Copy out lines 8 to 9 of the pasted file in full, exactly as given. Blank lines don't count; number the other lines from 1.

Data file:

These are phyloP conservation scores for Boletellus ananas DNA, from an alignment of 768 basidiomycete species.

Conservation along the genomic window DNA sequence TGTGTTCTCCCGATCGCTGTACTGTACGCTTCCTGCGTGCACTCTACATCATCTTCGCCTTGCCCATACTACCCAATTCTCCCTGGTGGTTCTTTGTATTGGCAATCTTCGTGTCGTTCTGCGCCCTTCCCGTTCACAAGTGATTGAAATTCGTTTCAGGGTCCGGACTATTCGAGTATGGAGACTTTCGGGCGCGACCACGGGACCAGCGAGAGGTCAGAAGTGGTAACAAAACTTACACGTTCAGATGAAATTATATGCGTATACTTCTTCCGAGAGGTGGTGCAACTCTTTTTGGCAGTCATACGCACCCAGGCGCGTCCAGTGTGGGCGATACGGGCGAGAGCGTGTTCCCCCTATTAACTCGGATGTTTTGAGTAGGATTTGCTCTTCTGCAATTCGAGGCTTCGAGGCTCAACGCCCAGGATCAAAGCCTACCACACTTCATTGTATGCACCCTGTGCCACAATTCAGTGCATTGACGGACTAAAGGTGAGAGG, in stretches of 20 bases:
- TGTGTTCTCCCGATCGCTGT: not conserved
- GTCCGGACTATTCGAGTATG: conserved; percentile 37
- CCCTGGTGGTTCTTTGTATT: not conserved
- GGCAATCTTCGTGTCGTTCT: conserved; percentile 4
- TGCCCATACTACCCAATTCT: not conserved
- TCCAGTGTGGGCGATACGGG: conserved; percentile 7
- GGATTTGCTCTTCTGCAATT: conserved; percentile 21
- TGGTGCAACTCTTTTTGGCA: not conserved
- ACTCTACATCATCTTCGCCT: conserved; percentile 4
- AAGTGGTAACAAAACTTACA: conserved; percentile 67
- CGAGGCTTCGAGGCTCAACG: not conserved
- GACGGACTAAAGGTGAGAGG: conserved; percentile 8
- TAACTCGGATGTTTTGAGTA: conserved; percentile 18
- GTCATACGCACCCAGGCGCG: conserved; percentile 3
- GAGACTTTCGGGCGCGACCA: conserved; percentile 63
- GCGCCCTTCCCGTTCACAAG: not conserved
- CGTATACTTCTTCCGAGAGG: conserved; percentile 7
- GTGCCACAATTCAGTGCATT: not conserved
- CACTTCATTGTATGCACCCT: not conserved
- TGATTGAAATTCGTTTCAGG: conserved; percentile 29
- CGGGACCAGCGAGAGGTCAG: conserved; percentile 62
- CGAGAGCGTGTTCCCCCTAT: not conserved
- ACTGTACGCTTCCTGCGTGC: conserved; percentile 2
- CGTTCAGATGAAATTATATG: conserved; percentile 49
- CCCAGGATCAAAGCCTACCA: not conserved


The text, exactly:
- TCCAGTGTGGGCGATACGGG: conserved; percentile 7
- GGATTTGCTCTTCTGCAATT: conserved; percentile 21